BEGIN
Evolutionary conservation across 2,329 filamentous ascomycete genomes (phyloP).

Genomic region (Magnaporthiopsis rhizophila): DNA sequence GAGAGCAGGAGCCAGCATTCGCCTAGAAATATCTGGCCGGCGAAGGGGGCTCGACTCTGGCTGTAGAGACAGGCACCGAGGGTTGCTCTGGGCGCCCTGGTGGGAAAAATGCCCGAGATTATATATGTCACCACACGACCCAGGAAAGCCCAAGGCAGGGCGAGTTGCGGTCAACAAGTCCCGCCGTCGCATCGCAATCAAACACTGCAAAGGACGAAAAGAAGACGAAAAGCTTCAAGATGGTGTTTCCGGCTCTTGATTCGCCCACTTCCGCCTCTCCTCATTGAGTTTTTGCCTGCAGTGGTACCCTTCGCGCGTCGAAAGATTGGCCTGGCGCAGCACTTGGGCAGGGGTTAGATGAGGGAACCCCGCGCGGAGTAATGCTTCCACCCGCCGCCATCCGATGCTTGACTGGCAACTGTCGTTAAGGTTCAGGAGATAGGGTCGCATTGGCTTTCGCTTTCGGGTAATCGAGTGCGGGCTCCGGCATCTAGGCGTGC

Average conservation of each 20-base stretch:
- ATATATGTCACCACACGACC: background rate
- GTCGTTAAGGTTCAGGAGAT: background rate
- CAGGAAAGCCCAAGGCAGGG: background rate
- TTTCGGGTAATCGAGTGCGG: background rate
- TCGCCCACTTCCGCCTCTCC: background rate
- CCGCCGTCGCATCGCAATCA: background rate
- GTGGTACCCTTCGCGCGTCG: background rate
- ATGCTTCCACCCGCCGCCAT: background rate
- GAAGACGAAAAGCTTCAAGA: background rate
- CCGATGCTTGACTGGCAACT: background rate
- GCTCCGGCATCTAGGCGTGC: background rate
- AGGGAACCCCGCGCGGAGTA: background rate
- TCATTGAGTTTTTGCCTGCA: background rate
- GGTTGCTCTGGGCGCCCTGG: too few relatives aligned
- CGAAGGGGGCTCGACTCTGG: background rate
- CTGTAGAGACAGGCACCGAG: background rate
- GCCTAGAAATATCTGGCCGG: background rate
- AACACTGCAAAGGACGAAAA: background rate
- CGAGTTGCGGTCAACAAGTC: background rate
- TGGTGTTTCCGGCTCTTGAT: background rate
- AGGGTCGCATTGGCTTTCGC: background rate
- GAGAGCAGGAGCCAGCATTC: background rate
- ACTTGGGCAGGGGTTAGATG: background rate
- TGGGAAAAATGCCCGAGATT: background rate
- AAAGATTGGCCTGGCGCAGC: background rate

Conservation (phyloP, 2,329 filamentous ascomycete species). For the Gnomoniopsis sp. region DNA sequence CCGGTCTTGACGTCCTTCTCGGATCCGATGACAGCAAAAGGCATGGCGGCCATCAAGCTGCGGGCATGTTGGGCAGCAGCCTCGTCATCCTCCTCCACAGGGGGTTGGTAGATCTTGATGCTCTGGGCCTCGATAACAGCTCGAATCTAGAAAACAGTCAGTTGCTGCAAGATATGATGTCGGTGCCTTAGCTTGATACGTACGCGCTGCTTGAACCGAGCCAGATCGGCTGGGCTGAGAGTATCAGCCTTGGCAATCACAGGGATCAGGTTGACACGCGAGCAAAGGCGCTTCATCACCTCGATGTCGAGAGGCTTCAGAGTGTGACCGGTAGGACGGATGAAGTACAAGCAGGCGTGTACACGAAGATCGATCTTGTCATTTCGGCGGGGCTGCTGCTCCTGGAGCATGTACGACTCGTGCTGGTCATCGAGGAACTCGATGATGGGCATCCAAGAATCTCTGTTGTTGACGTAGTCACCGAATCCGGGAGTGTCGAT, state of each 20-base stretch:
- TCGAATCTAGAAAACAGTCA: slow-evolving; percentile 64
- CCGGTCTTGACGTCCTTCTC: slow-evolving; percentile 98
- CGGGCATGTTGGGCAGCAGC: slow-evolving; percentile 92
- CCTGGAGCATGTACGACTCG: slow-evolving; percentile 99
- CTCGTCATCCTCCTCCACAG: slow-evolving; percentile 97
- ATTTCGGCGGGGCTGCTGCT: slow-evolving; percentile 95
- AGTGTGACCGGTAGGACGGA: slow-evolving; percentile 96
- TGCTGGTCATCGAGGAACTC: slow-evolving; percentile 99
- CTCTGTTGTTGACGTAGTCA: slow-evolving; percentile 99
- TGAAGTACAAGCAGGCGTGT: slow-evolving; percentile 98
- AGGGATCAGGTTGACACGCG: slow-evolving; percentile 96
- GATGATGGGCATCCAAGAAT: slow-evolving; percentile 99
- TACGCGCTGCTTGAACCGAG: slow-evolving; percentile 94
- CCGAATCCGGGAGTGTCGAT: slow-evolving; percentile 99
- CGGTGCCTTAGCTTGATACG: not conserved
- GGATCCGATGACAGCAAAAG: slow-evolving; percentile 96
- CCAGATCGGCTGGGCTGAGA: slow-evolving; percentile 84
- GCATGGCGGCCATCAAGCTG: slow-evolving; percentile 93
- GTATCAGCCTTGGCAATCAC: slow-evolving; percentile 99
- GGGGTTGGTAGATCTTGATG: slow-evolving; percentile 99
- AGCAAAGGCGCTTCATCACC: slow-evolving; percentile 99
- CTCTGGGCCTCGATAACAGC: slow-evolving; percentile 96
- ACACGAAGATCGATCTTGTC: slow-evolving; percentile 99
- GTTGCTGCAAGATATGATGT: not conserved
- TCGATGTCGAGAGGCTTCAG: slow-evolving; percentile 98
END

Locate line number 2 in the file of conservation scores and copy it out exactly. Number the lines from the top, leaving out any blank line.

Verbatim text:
Genomic region (Magnaporthiopsis rhizophila): DNA sequence GAGAGCAGGAGCCAGCATTCGCCTAGAAATATCTGGCCGGCGAAGGGGGCTCGACTCTGGCTGTAGAGACAGGCACCGAGGGTTGCTCTGGGCGCCCTGGTGGGAAAAATGCCCGAGATTATATATGTCACCACACGACCCAGGAAAGCCCAAGGCAGGGCGAGTTGCGGTCAACAAGTCCCGCCGTCGCATCGCAATCAAACACTGCAAAGGACGAAAAGAAGACGAAAAGCTTCAAGATGGTGTTTCCGGCTCTTGATTCGCCCACTTCCGCCTCTCCTCATTGAGTTTTTGCCTGCAGTGGTACCCTTCGCGCGTCGAAAGATTGGCCTGGCGCAGCACTTGGGCAGGGGTTAGATGAGGGAACCCCGCGCGGAGTAATGCTTCCACCCGCCGCCATCCGATGCTTGACTGGCAACTGTCGTTAAGGTTCAGGAGATAGGGTCGCATTGGCTTTCGCTTTCGGGTAATCGAGTGCGGGCTCCGGCATCTAGGCGTGC